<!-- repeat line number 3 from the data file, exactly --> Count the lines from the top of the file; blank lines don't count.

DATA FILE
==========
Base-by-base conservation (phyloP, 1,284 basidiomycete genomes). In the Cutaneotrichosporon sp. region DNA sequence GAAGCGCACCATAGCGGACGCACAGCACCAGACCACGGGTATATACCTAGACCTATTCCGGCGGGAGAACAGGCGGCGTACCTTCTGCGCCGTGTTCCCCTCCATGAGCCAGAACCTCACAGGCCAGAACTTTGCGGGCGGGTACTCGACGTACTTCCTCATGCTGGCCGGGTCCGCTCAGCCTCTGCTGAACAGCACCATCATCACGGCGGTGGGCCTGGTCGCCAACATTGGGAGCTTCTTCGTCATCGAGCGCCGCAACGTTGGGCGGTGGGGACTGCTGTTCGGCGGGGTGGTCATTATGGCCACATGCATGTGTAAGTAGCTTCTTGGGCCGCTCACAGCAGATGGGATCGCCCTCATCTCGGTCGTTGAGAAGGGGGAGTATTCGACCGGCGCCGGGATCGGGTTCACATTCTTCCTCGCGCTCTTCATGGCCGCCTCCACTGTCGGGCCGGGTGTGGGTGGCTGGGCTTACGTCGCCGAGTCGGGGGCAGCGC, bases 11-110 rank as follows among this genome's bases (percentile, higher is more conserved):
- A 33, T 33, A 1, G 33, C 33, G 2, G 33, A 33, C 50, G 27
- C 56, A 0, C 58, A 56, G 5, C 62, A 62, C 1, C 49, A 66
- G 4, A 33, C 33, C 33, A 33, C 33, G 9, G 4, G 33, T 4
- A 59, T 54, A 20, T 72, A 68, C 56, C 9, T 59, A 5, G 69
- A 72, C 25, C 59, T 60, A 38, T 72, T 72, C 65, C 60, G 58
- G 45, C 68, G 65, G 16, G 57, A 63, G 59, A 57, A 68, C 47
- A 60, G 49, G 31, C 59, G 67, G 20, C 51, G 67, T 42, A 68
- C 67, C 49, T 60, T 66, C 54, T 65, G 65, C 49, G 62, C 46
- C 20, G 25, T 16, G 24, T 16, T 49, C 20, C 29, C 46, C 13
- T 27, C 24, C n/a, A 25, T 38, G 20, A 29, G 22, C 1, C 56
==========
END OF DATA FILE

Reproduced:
- C 56, A 0, C 58, A 56, G 5, C 62, A 62, C 1, C 49, A 66